“This may be worse than Harvey because all Gulf Coast refineries are impacted,” a base oils source said.
REFINERIES HOLD KEY TO PROPYLENE
How fast refineries can start up will be key in alleviating the extreme shortage in US propylene as they account for around 55% of supply. Propylene inventories started the year at 17-year lows and fell further even before the winter storm.
More than 20 US refineries were shut down or faced production and feedstock issues, according to sources, with many saying there will be weeks of repairs before many can restart.
Already there are reports of widespread equipment damage. The refineries that can restart should be starting the process next week.
Early estimates for refinery outages are 5.5m bbl/day of capacity offline.
“What we don’t know yet is how much damage is done, but the situation with refineries does not bode well for propylene. There is much more upside for pricing in the short term,” said Haberkost.
“The assumption is that some of these units will be down for longer than others because of burst pipes and damaged equipment,” she added.
And then there’s another scenario where above-ground ethylene and propylene pipelines could have leaks or failures, further delaying start-ups, she noted.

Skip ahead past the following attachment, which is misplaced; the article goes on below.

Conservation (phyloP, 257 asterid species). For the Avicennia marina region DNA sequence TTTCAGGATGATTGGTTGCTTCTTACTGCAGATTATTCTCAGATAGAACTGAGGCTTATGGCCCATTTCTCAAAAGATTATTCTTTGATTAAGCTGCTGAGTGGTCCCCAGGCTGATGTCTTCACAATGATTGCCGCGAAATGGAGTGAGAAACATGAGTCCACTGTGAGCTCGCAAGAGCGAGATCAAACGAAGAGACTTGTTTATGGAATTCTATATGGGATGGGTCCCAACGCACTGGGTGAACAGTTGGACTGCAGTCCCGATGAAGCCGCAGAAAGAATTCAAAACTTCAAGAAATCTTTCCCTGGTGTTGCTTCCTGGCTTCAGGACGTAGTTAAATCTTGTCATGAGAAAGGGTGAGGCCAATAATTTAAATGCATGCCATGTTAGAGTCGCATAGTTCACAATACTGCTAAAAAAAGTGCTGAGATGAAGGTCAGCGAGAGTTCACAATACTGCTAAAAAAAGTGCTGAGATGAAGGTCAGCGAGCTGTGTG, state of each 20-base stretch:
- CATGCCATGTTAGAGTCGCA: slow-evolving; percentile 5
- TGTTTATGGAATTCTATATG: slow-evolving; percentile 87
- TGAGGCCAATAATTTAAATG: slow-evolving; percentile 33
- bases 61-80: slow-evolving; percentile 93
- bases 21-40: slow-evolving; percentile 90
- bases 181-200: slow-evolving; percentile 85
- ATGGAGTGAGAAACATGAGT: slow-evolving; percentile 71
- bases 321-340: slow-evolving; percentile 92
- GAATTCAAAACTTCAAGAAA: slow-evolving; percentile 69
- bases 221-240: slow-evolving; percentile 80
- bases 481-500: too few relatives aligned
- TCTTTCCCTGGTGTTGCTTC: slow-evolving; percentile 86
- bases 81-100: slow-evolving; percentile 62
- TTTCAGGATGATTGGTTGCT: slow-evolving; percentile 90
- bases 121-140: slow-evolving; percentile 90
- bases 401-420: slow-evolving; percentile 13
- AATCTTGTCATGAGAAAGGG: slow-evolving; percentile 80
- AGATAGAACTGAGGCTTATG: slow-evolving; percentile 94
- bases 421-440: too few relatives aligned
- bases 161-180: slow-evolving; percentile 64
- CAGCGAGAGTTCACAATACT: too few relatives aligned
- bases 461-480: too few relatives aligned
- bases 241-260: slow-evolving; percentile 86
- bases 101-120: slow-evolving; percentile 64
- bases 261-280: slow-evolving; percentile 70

“Propylene prices are already so high, but we are projecting increases for February and March. April prices will likely come down or else demand will be driven away,” said Haberkost.
“With what we know today, ethylene prices are forecast to also decline in April, but they could come down as early as March if crackers successfully restart in the next week,” she added.
In intermediates, 100% of US capacity is offline for epichlorohydrin (ECH), propylene oxide (PO), tertiary butyl alcohol (TBA) and toluene di-isocyanate (TDI), while about 85% of EG (ethylene glycol) capacity is impacted, 88% of propylene glycols and 73% of acrylonitrile (ACN).
Plant inspections at certain intermediates units have found multiple cracked pipes that will impact the timing of restarts, sources said.
One EG producer said it expects overall Louisiana chemicals plants to come back online before those in Texas due to fewer power issues.
“A lot of supply chains were still trying to recover after impacts from Q4 so this current round of force majeures is tough to endure,” said a butanediol (BDO) buyer in the polyurethanes sector.